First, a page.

Mirroring the Everyday in Contemporary Dutch Architecture, Photography and Design

Provocative, experimental, refreshing, dry, brazen and even crude were common descriptions for the designs in the exhibition Reality Machines. The young Dutch architects, industrial and graphic designers, photographers and fashion designers assembled here could not be classified under a single common denominator. However, what they did have in common was their minimalist, pragmatic and often ironic reinterpretation of our everyday reality. All the designers represented in Reality Machines worked with a similar conceptual design approach. The outcome was an anomalous usage of existing forms, materials and systems. The resulting images and objects were easily recognized for what they were, but on closer examination proved to deviate from conventions in various subtle ways. The designs presented in Reality Machines posed questions about the distinction between the real and the unreal, and about the artificiality of our daily surroundings.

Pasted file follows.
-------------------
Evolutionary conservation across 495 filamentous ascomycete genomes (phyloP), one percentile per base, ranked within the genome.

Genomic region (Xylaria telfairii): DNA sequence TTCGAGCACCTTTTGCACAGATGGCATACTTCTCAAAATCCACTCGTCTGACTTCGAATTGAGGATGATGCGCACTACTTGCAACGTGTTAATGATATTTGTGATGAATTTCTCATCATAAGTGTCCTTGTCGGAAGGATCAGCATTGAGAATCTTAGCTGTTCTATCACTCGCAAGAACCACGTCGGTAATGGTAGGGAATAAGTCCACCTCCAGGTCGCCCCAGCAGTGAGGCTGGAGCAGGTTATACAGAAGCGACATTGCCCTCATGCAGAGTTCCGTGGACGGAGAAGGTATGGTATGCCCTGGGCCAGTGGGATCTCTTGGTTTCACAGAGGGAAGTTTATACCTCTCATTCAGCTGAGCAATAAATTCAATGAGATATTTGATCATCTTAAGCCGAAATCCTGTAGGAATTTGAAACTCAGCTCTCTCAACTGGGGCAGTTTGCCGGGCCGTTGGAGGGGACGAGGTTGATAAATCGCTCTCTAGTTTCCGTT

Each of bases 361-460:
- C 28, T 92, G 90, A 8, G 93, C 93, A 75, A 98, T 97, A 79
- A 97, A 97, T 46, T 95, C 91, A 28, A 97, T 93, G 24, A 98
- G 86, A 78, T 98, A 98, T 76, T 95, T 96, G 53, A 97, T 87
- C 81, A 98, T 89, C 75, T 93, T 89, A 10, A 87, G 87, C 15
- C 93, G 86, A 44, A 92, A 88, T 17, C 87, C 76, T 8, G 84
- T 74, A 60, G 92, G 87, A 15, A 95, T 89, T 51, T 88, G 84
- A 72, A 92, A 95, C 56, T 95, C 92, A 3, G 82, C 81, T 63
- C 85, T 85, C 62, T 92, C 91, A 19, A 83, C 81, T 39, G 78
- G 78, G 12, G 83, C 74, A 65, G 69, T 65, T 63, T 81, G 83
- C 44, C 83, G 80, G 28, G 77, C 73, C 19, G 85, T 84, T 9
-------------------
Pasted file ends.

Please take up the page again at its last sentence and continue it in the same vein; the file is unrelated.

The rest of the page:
By combining various disciplines in a single exhibition, we aimed to remind our public that the designed environment does not concern architecture alone but is much broader in scope. Reality Machines explored that scope.

The following designers and photographers were represented in the exhibition: Arons & Gelauff architecten, BAR, Aziz, Jop van Bennekom, Jurgen Bey, Anuschka Blommers/Niels Schumm, Thomas Buxó, Elspeth Diederix, Ineke Hans, Juul Hondius, Richard Hutten, Experimental Jetset, Saskia van Drimmelen, Tom Frantzen, Pascale Gatzen, Hella Jongerius, Juurlink en Geluk, goodwill, T©H&M, Niels Klavers & Astrid van Engelen, KesselsKramer, Erik Jan Kwakkel / Peter van der Jagt / Arnout Visser, Lofvers/Bergen/Kolpa, Maxwan, Maureen Mooren & Daniël van der Velden, MVRDV, Next architects, NL Architects, Viviane Sassen, Martine Stig, Schie 2.0, SeARCH, Alexander van Slobbe, Oscar Suleyman, Thonik, Marcel Wanders, West 8.

Exhibition design: Maxwan
Graphic design: Mevis & Van Deursen

7 February – 21 April 2003
Client: Netherlands Architecture Institute (NAI)

Photos: Bas Princen

Photos: Pedro Maia